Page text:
OK, let's give this topic the comprehensive ClipperSteve treatment it deserves.
The addition of Kenyon Martin to the Los Angeles Clippers addresses a need for quality and especially front court scoring off the bench. That's good. Martin looked better than anyone had a right to expect in his debut Wednesday night in Cleveland. He's not a center, but I'm becoming less concerned with that. If they can beat Orlando on the road with Reggie Evans defending Dwight Howard for long stretches of the game, then who really cares if they have another seven footer behind DeAndre Jordan? Martin was the best available front court upgrade, they got him, so the needs lie elsewhere now.
If you were going to add one player to the Clippers roster at this point, it would be a wing player capable of playing the two or the three. This need existed prior to the injury to Chauncey Billups, but it is more acute now, given that Billups was one of the bigger guards on the roster. A big wing would address a couple of issues. It would provide an alternative to the unproductive Ryan Gomes as the backup small forward, and it would also provide some size on the wing for defending the league's bigger twos like Kobe Bryant and Joe Johnson. In a prefect world, this player would be a great scorer, a great rebounder and a great defender -- someone along the lines of LeBron James. In reality, the Clippers will have to take what they can get, but if you were going to prioritize the attributes, defense would have to come first, since the team has plenty of scoring already.
So what are the options? Let's go through all the issues:
The roster is currently at 14, so the Clippers have a spot available. The team waived the unguraranteed contract of Solomon Jones on Tuesday to get down to 14. Roster flexibility should not be a limiting factor in making moves at this point. The team has a spot available at present, and if for whatever reason they needed another (if for instance they found deals for both of their TPEs), they have more than one reasonable candidate to waive outright. It would cost the team some money to waive Brian Cook at this point, but it's not like he's adding much. Same goes for Travis Leslie, but the perception is that he at least has some upside. At any rate, roster spots are not a problem.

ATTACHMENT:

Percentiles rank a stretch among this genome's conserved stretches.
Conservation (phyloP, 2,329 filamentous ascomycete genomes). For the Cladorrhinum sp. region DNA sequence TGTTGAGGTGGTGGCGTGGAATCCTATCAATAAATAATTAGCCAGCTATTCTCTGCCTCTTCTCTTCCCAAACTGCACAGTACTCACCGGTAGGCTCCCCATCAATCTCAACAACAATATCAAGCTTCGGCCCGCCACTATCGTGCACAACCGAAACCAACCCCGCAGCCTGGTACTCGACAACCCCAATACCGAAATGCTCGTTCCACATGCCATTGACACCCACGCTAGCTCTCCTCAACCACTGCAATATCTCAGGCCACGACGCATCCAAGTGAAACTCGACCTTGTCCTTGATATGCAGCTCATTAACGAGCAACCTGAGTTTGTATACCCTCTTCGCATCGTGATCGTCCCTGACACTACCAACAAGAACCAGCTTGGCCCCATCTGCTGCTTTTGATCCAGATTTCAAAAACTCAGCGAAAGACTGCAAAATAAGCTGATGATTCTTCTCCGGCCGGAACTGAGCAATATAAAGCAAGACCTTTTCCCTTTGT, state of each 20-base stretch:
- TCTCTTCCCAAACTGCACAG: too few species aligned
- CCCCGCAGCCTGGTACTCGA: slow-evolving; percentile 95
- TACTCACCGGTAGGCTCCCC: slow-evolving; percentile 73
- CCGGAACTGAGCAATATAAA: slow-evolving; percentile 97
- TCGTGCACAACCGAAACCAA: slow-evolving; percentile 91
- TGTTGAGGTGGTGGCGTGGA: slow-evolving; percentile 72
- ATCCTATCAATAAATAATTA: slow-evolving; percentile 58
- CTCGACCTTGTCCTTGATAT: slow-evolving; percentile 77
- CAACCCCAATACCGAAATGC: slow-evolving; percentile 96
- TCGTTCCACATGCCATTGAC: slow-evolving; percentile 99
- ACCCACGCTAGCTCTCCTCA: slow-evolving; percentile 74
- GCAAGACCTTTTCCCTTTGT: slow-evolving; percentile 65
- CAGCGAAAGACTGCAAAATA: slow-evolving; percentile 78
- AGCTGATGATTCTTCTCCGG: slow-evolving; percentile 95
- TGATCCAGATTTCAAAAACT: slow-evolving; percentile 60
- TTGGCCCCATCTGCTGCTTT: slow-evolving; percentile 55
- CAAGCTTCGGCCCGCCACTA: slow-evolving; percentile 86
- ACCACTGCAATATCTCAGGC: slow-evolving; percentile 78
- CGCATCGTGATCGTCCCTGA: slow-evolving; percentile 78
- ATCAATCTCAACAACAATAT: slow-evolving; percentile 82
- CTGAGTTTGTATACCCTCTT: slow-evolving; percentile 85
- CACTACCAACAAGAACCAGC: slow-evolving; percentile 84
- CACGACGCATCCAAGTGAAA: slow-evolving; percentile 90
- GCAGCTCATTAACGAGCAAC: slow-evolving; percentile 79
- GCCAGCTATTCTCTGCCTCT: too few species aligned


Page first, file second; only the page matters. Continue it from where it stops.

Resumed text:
Traded player exceptions
The Clippers have two traded player exceptions, for $3.9M (Eric Gordon) and $2.9M (Al-Farouq Aminu) in the Chris Paul trade. Please don't ask me to explain how that all transpired, because I do not know. Here's what you need to know about TPEs. You can't combine them with each other. It would be great if the Clippers could trade their two TPEs for one player making up to $6.8M -- but they can't. You can't use them to take up extra salary in a trade. You can't even do any fuzzy math, taking back 125% or 150% or even 101% of the salary in a trade. You pretty much can't do anything with a TPE except use it as is. So the $3.9M TPE is available to trade for a player making less than or equal to $3.9M. Period.
Essentially, this means that the second TPE is almost completely irrelevant. The odds of finding one trade candidate that works under either TPE is pretty remote -- finding a second one would be next to impossible.
So for the TPE, you would look for players that fit the Clippers needs profile that make less than $3.9M. Someone like, say, Tony Allen, who is making $3.1M this season. Oh and one more thing. The other team would have to want to trade the player, which Memphis will definitely NOT want with Allen. The Clippers could include draft picks to try to entice a potential trade partner -- but unfortunately it would be complicated to include anything other than a second round pick. Not to mention that the Clippers are probably not eager to trade another first round pick after trading away three in the last 20 months.
Eric Pincus throws out several names in his article on the Clippers search for a wing. Names like Nicolas Batum, Mickael Pietrus, Marquis Daniels, Dahntay Jones, Anthony Parker, Rudy Fernandez, Courtney Lee and Nick Young. This is more or less a list of wings that make less than $3.9M this season, and therefor are candidates for the Clippers' TPE. But it's not as if the Blazers would give up Batum for nothing.
We'll come back to TPEs a little later when we look at the motivations of other teams.
Regarding trades, let's adopt the position that the Clippers are not going to give up anything that they value particularly highly. So the assumption here is that Mo Williams and Eric Bledsoe (not to mention Blake Griffin and Chris Paul) are not going to be involved in trades to improve the team now. So what do they have to trade? They have a couple of expiring contracts.
The TPEs are more valuable as trade chips because they can get a team under the tax threshold (or simply reduce their tax bill) NOW. But expiring contracts can be helpful for rebuilding teams looking to clear cap space for the off-season. The Clippers have Randy Foye ($4.25M) and Brian Cook ($1.223M) on expiring deals, and would happily part with either one to get a big wing back. (Foye has value to the team, but would become redundant with the player they seek; Cook is ballast.) If you combine the salaries of Foye and Cook, you get $5.473M or so, and unlike with trades involving TPEs, there is also some wiggle room with normal trades. The Clippers are below the luxury tax and would be free to take back up to 150% plus $100,000 in the salary they trade out. So 150% of $5.473M plus $100K allows the Clippers to target players making up to $8.3M in return for Foye/Cook. That's significant, as it includes a much larger group of players than the TPE of $3.9M, like those who have recently signed MLE deals that their teams have grown to regret.